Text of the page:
We recently had the pleasure of attending ‘Mansion in May’ a designer showhouse and gardens organized by The Women’s Association of Morristown Medical Center.
While interior photography wasn’t permitted the real design star of this showhouse has to be Glynallyn itself, the English Tudor Revival castle built between 1913 and 1917 by architect Charles I. Berg for the George Marshall Allen family.
The grand entrance portal as well as other elements where copied from Compton Wynyates in Warwickshire England. A sixteenth century castle visited by King Henry VIII, Queen Elizabeth I, James I, and Charles I. A close look at the masonry details reveals the irregular handmade bricks used to impart a sense of age.
The elaborate brickwork patterns on the mansion’s sixteen different chimneys were also copied from the English castle. The attention to detail even extends to the roof where antiqued slates of uneven thickness were purposely designed to appear centuries old.
The massive stained glass window at the center of the façade also replicated from Compton Wynyates, lights the soaring Great Hall within, where a rolling wall panel opens to reveal a secret staircase of uneven stones leading down to a vaulted stone dungeon.
The estate’s 7.5 acres have been beautifully landscaped with a number of lush garden spaces that have an almost “Alice In Wonderland’ like effect against the Tudor architecture.
This charming water feature stands in the gardens behind the house overlooking the deep wooden glen.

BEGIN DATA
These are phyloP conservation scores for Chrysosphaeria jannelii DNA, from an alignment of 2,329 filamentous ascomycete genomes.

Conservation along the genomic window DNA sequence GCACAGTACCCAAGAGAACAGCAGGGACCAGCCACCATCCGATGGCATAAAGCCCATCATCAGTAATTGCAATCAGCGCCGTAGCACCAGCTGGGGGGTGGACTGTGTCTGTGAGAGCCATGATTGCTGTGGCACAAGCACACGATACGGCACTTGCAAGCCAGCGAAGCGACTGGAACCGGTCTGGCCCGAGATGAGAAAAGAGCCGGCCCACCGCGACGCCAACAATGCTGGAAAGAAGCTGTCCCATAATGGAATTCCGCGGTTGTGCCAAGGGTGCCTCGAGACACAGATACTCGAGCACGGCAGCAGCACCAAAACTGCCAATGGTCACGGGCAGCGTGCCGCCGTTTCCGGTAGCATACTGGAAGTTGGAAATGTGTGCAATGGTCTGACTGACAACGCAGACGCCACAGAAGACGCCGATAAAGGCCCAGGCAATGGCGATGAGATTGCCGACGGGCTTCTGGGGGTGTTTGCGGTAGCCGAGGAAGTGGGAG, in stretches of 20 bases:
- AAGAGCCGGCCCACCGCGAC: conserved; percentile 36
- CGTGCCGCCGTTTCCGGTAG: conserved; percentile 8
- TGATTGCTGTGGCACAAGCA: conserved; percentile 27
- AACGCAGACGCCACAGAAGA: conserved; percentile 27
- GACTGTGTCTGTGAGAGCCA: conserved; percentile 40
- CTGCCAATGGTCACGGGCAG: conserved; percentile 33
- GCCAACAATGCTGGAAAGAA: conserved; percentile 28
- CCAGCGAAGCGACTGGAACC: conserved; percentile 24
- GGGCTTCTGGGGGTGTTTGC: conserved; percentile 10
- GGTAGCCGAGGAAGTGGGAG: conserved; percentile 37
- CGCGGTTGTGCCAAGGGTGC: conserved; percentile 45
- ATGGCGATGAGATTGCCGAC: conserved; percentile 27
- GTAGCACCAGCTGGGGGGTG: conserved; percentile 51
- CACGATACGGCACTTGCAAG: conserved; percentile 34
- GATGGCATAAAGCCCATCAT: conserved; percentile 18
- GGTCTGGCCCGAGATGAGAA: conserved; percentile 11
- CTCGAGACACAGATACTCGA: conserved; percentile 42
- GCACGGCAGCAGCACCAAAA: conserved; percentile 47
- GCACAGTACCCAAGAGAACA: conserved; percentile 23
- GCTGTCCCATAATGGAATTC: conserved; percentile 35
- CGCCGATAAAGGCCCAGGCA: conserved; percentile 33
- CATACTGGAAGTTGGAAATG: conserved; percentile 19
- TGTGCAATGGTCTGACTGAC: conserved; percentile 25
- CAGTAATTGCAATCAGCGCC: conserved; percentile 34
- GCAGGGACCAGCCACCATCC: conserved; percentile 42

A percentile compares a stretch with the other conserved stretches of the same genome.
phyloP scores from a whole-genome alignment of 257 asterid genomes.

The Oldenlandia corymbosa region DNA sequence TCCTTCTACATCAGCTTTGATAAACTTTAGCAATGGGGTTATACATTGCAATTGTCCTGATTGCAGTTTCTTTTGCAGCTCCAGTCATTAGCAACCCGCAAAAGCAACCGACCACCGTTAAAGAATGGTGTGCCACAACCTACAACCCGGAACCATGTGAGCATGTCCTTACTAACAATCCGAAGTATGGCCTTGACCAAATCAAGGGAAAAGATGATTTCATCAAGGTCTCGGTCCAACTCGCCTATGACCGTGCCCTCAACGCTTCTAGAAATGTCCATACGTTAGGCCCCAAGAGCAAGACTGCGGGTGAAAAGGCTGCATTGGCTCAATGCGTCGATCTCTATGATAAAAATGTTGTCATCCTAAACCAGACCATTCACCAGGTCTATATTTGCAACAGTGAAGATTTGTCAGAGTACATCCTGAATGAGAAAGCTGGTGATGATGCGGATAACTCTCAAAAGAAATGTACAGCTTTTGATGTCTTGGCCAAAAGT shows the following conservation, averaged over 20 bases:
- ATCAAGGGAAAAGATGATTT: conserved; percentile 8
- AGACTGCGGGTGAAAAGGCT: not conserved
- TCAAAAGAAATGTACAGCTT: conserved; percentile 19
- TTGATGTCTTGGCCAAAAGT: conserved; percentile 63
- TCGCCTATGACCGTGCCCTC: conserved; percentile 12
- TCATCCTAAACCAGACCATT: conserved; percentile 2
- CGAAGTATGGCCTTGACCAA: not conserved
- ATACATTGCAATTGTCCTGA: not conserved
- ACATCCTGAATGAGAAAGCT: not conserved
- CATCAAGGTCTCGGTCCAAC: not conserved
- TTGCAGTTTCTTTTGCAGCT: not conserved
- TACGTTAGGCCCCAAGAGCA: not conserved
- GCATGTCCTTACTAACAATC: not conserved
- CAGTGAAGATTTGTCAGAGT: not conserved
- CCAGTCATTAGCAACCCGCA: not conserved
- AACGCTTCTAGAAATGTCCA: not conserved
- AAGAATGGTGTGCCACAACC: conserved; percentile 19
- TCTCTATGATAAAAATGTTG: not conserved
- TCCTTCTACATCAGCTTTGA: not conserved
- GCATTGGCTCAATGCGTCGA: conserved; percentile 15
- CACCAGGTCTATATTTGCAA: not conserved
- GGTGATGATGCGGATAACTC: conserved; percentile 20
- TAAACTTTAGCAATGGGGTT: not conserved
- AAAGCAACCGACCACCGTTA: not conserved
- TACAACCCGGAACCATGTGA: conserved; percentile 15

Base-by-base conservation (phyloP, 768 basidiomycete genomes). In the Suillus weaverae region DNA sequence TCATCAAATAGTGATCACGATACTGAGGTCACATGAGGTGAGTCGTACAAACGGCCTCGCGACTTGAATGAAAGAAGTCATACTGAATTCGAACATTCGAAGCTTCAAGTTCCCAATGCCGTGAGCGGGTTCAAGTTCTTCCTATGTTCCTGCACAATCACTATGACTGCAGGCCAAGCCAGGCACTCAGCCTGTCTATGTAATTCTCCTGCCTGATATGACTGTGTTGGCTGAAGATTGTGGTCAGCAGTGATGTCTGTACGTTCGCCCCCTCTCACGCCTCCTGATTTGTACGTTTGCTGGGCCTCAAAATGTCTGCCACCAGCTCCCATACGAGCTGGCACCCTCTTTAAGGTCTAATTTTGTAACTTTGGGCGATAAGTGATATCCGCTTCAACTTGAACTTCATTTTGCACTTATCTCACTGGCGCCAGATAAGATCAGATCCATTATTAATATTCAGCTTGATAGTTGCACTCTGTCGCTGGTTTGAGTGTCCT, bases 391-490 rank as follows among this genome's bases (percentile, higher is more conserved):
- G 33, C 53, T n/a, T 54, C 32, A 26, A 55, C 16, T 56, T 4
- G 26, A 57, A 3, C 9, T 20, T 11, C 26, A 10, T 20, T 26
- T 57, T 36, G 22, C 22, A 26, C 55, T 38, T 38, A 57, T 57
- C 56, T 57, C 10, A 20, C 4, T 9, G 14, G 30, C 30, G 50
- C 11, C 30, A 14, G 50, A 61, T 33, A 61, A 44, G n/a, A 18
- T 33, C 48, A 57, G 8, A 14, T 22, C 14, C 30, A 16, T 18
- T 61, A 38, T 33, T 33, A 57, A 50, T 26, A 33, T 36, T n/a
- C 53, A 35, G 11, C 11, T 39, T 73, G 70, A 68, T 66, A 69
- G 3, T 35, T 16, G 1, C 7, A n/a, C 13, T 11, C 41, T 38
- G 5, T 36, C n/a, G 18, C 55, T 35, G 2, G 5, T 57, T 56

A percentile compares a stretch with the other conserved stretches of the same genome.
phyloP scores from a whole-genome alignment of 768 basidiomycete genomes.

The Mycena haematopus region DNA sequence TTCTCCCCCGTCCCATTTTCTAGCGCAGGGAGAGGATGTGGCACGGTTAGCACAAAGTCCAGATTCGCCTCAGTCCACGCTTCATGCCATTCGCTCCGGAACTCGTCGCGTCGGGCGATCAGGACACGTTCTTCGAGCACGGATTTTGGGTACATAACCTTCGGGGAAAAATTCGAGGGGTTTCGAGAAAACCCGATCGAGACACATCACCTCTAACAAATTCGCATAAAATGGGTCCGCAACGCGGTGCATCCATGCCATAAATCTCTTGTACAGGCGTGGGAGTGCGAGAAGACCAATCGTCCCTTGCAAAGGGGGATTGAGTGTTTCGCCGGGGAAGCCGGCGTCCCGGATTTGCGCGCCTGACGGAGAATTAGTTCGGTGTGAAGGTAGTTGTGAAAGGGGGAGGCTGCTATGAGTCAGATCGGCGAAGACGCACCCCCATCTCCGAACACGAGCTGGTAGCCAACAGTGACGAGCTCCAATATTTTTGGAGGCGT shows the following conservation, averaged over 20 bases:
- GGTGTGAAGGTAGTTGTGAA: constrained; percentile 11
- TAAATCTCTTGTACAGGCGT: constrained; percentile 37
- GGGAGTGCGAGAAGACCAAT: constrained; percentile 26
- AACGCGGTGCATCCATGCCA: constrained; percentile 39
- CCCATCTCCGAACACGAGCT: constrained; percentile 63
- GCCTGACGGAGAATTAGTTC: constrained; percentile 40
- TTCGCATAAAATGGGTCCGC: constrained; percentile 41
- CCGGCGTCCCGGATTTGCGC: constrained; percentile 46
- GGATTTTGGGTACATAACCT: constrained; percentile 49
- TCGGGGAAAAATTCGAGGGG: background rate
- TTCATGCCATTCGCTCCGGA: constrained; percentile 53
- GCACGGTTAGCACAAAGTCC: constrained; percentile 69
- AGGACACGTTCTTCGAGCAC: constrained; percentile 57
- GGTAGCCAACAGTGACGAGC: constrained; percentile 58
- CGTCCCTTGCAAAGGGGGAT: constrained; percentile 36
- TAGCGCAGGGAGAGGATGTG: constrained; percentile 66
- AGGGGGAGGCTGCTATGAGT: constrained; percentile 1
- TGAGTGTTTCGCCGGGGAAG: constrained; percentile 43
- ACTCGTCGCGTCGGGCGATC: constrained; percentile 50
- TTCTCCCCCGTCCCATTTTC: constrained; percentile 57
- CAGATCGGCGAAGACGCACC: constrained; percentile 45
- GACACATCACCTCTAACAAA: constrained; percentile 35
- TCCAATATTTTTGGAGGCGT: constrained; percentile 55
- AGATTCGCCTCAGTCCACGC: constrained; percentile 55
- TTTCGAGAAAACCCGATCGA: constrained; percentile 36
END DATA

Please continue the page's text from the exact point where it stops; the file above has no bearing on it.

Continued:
Here another elegant water feature trickles at the center of a deep grotto-like garden from the 1920’s restored for the showhouse after years of neglect.
Water originally played an even bigger role in the garden design of Glynallyn, which once featured a moat complete with bridges and lushly landscaped island gardens.
A period photo from a 1922 Harpers Bazaar article shows lily pads floating in the moat surrounding the entrance to a romantic gothic cloister.
Extending along one side of the rear terrace here is the same dramatic cloister seen today with the moat filled in long ago.
On the other side of the cloister a knight stands guard next to an entrance of leaded stained glass.
The house features endless banks of leaded stained glass windows, many of which were purposely broken and repaired to again impart a sense of age. The same reason stucco between the half timbers was purposely chipped off in some corners exposing the brick beneath.
One of the finest windows on the house has to be this intricately carved two-story stone bay overlooking the terrace and glen.
Inside the 32,000 square foot manor a veritable army of interior designers and artists have created 41 inspiring environments from the aforementioned dungeon turned jazz club to Mr. Allen’s onetime photography studio tucked in the attic rafters.
The showhouse is open throughout the month of May and is a rare opportunity to experience one of Morristown's last surviving Gilded Age mansions never before opened for public tours all while supporting a worthy cause. And if you should find yourself in the market this finely crafted castle is currently for sale at the bargain price of 5.7 million.